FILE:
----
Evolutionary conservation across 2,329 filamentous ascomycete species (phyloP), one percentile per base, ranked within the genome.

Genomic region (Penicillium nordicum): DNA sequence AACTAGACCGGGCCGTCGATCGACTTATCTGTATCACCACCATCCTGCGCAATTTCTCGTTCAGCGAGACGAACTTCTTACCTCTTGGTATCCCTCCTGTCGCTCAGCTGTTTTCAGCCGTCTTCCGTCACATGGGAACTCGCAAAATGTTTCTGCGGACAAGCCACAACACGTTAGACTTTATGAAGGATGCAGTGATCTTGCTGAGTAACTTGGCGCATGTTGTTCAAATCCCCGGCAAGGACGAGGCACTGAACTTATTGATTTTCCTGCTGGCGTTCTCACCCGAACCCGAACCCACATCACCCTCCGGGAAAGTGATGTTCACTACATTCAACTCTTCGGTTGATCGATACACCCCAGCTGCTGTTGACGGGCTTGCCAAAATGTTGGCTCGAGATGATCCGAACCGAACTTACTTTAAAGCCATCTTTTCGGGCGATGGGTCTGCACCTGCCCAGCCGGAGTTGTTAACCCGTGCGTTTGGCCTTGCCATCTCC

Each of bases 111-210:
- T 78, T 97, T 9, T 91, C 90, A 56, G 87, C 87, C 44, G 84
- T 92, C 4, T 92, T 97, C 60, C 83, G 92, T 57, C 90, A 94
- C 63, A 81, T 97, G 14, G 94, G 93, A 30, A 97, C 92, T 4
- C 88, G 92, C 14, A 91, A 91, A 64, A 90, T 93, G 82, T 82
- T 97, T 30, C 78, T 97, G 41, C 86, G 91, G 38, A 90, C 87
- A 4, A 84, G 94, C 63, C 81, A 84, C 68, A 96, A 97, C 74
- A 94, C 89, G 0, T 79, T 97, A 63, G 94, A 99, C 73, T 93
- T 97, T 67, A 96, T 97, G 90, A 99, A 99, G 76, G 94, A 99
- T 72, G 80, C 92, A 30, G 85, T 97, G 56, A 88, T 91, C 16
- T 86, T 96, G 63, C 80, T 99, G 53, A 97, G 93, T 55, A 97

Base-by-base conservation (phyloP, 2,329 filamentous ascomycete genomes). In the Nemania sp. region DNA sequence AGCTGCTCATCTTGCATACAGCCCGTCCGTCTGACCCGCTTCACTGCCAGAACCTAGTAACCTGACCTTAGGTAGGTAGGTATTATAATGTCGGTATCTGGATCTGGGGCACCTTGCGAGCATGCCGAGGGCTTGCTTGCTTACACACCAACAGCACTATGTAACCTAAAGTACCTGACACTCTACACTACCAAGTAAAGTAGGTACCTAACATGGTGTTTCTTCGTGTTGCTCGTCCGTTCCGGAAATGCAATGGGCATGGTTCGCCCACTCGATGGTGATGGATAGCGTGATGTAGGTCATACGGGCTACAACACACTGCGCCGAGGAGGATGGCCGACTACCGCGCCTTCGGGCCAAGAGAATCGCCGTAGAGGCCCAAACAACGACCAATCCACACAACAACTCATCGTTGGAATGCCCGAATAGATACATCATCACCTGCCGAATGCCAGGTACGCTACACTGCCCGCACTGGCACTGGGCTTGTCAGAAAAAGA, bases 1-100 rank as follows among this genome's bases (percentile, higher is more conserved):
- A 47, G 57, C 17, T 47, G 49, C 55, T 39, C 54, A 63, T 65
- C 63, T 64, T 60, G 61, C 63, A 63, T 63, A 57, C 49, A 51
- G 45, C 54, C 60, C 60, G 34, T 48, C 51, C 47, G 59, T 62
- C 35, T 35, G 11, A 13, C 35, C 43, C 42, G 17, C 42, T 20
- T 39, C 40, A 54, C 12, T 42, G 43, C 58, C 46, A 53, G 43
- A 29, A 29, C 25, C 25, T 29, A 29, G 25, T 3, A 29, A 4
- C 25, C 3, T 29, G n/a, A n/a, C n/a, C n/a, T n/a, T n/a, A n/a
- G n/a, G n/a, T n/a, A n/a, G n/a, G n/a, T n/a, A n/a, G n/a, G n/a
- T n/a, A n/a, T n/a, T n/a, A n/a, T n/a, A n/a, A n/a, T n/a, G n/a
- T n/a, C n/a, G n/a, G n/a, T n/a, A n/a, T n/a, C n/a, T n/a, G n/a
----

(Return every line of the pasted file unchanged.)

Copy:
Evolutionary conservation across 2,329 filamentous ascomycete species (phyloP), one percentile per base, ranked within the genome.

Genomic region (Penicillium nordicum): DNA sequence AACTAGACCGGGCCGTCGATCGACTTATCTGTATCACCACCATCCTGCGCAATTTCTCGTTCAGCGAGACGAACTTCTTACCTCTTGGTATCCCTCCTGTCGCTCAGCTGTTTTCAGCCGTCTTCCGTCACATGGGAACTCGCAAAATGTTTCTGCGGACAAGCCACAACACGTTAGACTTTATGAAGGATGCAGTGATCTTGCTGAGTAACTTGGCGCATGTTGTTCAAATCCCCGGCAAGGACGAGGCACTGAACTTATTGATTTTCCTGCTGGCGTTCTCACCCGAACCCGAACCCACATCACCCTCCGGGAAAGTGATGTTCACTACATTCAACTCTTCGGTTGATCGATACACCCCAGCTGCTGTTGACGGGCTTGCCAAAATGTTGGCTCGAGATGATCCGAACCGAACTTACTTTAAAGCCATCTTTTCGGGCGATGGGTCTGCACCTGCCCAGCCGGAGTTGTTAACCCGTGCGTTTGGCCTTGCCATCTCC

Each of bases 111-210:
- T 78, T 97, T 9, T 91, C 90, A 56, G 87, C 87, C 44, G 84
- T 92, C 4, T 92, T 97, C 60, C 83, G 92, T 57, C 90, A 94
- C 63, A 81, T 97, G 14, G 94, G 93, A 30, A 97, C 92, T 4
- C 88, G 92, C 14, A 91, A 91, A 64, A 90, T 93, G 82, T 82
- T 97, T 30, C 78, T 97, G 41, C 86, G 91, G 38, A 90, C 87
- A 4, A 84, G 94, C 63, C 81, A 84, C 68, A 96, A 97, C 74
- A 94, C 89, G 0, T 79, T 97, A 63, G 94, A 99, C 73, T 93
- T 97, T 67, A 96, T 97, G 90, A 99, A 99, G 76, G 94, A 99
- T 72, G 80, C 92, A 30, G 85, T 97, G 56, A 88, T 91, C 16
- T 86, T 96, G 63, C 80, T 99, G 53, A 97, G 93, T 55, A 97

Base-by-base conservation (phyloP, 2,329 filamentous ascomycete genomes). In the Nemania sp. region DNA sequence AGCTGCTCATCTTGCATACAGCCCGTCCGTCTGACCCGCTTCACTGCCAGAACCTAGTAACCTGACCTTAGGTAGGTAGGTATTATAATGTCGGTATCTGGATCTGGGGCACCTTGCGAGCATGCCGAGGGCTTGCTTGCTTACACACCAACAGCACTATGTAACCTAAAGTACCTGACACTCTACACTACCAAGTAAAGTAGGTACCTAACATGGTGTTTCTTCGTGTTGCTCGTCCGTTCCGGAAATGCAATGGGCATGGTTCGCCCACTCGATGGTGATGGATAGCGTGATGTAGGTCATACGGGCTACAACACACTGCGCCGAGGAGGATGGCCGACTACCGCGCCTTCGGGCCAAGAGAATCGCCGTAGAGGCCCAAACAACGACCAATCCACACAACAACTCATCGTTGGAATGCCCGAATAGATACATCATCACCTGCCGAATGCCAGGTACGCTACACTGCCCGCACTGGCACTGGGCTTGTCAGAAAAAGA, bases 1-100 rank as follows among this genome's bases (percentile, higher is more conserved):
- A 47, G 57, C 17, T 47, G 49, C 55, T 39, C 54, A 63, T 65
- C 63, T 64, T 60, G 61, C 63, A 63, T 63, A 57, C 49, A 51
- G 45, C 54, C 60, C 60, G 34, T 48, C 51, C 47, G 59, T 62
- C 35, T 35, G 11, A 13, C 35, C 43, C 42, G 17, C 42, T 20
- T 39, C 40, A 54, C 12, T 42, G 43, C 58, C 46, A 53, G 43
- A 29, A 29, C 25, C 25, T 29, A 29, G 25, T 3, A 29, A 4
- C 25, C 3, T 29, G n/a, A n/a, C n/a, C n/a, T n/a, T n/a, A n/a
- G n/a, G n/a, T n/a, A n/a, G n/a, G n/a, T n/a, A n/a, G n/a, G n/a
- T n/a, A n/a, T n/a, T n/a, A n/a, T n/a, A n/a, A n/a, T n/a, G n/a
- T n/a, C n/a, G n/a, G n/a, T n/a, A n/a, T n/a, C n/a, T n/a, G n/a